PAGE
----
Q: I don't need a fancy data plan. I just want a regular phone, with no frills. Are the calling-only plans going away?
A: Almost. There will be only one plan for basic phones. It costs $40 per month and gives you 700 minutes of calling. Texting and data will cost extra. For this type of phone, there are cheaper, no-contract alternatives from many companies.
Q: I'm single and I just want a smartphone, that's it. The cheapest Shared Everything plan looks pretty expensive at $90 per month, and that's with just 1 gigabyte of data. Is there no alternative?
A: There's one cheaper plan, intended for first-time smartphone buyers. It gives you unlimited calling and texting, and just 300 megabytes of data per month. If you're frugal with data usage, that will get you by. It costs $80 per month.
Q: Is this the future? Are all phone plans going to be this way?
A: For its part, AT&T is likely to go in this direction as well. It makes sense for phone companies to meter only the data usage. They can easily provide unlimited texting and calling, but data usage stresses their network. They also want to get as many new, non-phone devices as possible on their networks, and, for customers, shared data plans are cheaper than putting each device on a new plan.
That said, there's likely to be a wide variety of phone plans in the industry.
Q: How do data plans work in other countries?
A: They mostly limit data usage per device, the model Verizon is moving away from. Contract terms are often more flexible overseas, however, and more phones and Internet devices are pay-as-you-go rather than bound by contract.
Q: Does this mean I can drop my home DSL service or cable modem?
A: Maybe, if you're a light Internet user. Adding a data stick or Verizon-connected ``hotspot'' device to your plan will cost just $20 per month. But home PCs often use a lot of data, especially if you like to watch Internet video. Many households use more than 10 gigabytes per month, the maximum allotment under Verizon's plan. That much data costs $100 per month.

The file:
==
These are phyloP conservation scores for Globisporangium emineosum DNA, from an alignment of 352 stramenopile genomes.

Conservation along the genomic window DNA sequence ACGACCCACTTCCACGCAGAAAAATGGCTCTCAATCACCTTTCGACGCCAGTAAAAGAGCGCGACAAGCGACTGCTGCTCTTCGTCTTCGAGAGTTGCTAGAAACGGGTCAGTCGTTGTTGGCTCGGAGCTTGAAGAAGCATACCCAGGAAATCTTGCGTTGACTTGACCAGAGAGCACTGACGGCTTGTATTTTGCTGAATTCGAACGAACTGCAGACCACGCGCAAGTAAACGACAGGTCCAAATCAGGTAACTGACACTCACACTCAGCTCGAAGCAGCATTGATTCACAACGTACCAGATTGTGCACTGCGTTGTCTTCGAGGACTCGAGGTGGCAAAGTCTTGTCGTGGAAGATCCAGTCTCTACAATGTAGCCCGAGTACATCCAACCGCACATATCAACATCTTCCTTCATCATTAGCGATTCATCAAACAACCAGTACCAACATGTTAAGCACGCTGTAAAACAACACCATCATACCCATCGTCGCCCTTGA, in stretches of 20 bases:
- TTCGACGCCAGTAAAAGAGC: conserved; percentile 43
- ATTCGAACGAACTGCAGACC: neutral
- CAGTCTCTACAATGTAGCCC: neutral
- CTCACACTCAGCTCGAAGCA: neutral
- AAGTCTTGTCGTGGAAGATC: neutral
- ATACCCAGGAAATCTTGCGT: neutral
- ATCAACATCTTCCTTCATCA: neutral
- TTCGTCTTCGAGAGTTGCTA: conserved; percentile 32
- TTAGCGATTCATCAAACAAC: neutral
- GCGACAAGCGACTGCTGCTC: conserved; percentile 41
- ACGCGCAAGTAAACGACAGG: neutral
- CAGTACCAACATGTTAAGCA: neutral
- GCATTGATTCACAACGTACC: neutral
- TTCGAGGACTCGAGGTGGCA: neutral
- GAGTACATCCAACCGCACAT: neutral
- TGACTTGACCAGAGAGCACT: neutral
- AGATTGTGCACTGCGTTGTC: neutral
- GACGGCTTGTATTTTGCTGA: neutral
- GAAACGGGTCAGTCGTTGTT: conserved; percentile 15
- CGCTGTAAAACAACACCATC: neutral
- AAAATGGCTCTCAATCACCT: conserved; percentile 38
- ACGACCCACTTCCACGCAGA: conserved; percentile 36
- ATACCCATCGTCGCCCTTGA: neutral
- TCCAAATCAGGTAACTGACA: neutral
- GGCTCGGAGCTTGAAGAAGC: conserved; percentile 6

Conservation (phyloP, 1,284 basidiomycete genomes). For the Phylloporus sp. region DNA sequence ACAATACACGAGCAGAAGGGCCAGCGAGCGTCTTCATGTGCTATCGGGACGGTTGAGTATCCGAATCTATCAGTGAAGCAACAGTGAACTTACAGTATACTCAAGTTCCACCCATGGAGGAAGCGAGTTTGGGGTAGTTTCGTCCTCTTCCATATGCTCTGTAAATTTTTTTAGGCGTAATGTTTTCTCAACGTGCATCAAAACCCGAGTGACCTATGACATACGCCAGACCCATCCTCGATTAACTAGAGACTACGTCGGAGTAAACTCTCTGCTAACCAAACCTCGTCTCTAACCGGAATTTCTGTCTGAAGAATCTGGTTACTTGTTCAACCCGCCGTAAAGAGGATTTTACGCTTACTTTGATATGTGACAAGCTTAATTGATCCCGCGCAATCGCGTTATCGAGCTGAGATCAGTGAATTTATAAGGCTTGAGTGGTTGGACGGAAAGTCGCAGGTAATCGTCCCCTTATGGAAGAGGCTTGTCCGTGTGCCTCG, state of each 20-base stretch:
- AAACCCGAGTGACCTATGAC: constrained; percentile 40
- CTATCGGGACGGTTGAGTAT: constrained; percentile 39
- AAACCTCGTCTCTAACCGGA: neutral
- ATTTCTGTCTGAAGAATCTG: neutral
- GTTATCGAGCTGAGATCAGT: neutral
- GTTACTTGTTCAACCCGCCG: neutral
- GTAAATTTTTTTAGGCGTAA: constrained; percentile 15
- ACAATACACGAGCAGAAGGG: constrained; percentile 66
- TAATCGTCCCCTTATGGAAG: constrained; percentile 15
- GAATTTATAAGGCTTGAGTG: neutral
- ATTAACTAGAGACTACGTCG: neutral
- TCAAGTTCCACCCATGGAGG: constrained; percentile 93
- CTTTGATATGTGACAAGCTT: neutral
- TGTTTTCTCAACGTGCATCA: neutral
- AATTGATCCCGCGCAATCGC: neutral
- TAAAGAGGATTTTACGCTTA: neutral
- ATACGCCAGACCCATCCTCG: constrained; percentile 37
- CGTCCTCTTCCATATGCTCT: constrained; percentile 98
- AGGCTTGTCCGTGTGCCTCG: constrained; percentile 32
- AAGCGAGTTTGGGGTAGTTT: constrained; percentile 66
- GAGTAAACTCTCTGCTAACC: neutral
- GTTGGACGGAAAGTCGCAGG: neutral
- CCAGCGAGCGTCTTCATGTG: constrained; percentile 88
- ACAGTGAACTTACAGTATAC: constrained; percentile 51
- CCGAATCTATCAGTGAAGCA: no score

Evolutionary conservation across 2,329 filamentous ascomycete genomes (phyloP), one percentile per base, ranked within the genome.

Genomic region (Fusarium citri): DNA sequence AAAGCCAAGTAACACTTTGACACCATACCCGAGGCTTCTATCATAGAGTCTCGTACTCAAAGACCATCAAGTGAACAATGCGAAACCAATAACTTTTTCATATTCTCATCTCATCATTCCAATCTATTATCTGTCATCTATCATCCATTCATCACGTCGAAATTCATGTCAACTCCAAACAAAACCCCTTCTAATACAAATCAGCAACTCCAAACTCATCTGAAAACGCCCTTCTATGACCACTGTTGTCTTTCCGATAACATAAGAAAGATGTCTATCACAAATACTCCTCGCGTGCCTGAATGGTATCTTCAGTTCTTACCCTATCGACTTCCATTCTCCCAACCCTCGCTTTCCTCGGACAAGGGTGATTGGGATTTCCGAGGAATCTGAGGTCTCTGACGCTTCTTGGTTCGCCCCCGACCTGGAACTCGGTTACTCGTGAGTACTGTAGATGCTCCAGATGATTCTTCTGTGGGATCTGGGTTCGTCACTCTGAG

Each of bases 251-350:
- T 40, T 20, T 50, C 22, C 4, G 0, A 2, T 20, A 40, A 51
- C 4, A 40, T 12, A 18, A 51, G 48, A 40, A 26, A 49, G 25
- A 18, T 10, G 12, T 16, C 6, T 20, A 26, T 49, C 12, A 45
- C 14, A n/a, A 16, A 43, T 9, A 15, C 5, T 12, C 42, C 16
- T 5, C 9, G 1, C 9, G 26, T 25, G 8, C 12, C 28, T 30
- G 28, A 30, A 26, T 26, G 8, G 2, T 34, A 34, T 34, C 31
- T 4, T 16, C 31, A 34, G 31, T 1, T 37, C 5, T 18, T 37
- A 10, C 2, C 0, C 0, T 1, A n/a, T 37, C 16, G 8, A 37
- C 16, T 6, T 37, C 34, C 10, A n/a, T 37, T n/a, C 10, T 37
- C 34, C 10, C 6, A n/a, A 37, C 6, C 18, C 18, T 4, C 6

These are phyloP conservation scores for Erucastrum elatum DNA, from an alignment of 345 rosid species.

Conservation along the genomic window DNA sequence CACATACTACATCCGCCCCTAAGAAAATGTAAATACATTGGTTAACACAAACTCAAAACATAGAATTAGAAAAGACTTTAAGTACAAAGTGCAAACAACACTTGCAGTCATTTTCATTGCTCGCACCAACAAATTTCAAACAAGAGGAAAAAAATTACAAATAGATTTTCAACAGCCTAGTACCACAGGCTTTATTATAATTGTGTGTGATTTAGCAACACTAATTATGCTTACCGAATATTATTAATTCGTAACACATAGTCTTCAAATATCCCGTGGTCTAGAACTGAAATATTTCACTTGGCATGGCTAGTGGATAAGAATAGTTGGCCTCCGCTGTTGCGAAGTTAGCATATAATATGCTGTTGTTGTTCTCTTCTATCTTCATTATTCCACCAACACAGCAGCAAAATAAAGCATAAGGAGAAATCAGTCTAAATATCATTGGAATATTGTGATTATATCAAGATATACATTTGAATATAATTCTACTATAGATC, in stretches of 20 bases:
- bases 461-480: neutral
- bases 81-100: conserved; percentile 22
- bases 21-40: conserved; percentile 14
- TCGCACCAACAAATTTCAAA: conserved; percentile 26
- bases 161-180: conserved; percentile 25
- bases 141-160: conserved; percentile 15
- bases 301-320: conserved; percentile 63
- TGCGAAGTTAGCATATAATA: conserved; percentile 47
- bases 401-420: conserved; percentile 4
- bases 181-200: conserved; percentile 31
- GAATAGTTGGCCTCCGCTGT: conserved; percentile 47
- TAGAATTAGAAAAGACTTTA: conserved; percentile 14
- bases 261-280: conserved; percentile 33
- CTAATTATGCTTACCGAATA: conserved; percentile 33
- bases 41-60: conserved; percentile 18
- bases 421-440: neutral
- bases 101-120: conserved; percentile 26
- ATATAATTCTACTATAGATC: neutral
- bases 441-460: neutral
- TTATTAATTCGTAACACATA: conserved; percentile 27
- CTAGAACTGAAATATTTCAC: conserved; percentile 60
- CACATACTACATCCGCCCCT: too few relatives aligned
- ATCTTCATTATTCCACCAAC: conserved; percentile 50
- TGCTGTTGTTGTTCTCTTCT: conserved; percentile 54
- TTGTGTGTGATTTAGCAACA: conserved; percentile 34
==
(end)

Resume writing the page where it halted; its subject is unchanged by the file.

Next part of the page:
Experts also suggested looking for things Dad can do with the family, like a day out at the movies, instead of things he might like to do by himself, like golf lessons.
2. Sports tickets
Zephrys Baseball tickets can be easy and cheap, VooDoo Football is back, and of course anything Saints- LSU is good.
3. Family-friendly tech gifts
Got my wife an iPad for Mothers Day and she hasn't stop using it eveyhour for something. Tablet computers and smartphones do well, but some experts said Dad might prefer something like a Wii video game console or Connect that the whole family can use. We got one for the Family for Chrismtas and have only used it sparingly. It's rare that we are all home at the same time then have time to play video games. But when we do it's a blast and i love to play golf when it;s just me.
The Miss Universe Organization says it is seeking monetary damages for ``defamatory statements'' made by a former contestant who alleges the pageant was rigged. The pageant filed an arbitration action Friday against Sheena Monnin, the Miss Pennsylvania USA who resigned her crown this week. Earlier Friday, Monnin told NBC's ``Today'' show she was standing by her claim that a fellow contestant told her she saw a list of finalists hours before the pageant. Miss Universe officials say Monnin actually resigned because organizers decided to admit transgender contestants. Monnin said there are ``myriad'' reasons she stepped down but the list of finalists was her primary motivation. A lawyer for pageant organizers say the action was filed with a private dispute entity named in the contestant contract.
We’ve all been to graduation ceremonies and families and friends usually give a quick shout after the graduates name is announced but you never want to continue because you it’s unfair to others who want to hear their graduates name’s called after. A Cincinnati high school is withholding a graduate's diploma and requiring community service as punishment for overly boisterous long cheering by his family during his graduation ceremony The mother says the cheering wasn't unusually loud or disruptive. She says her son shouldn't be penalized for his family and friends cheering. Agree or disagree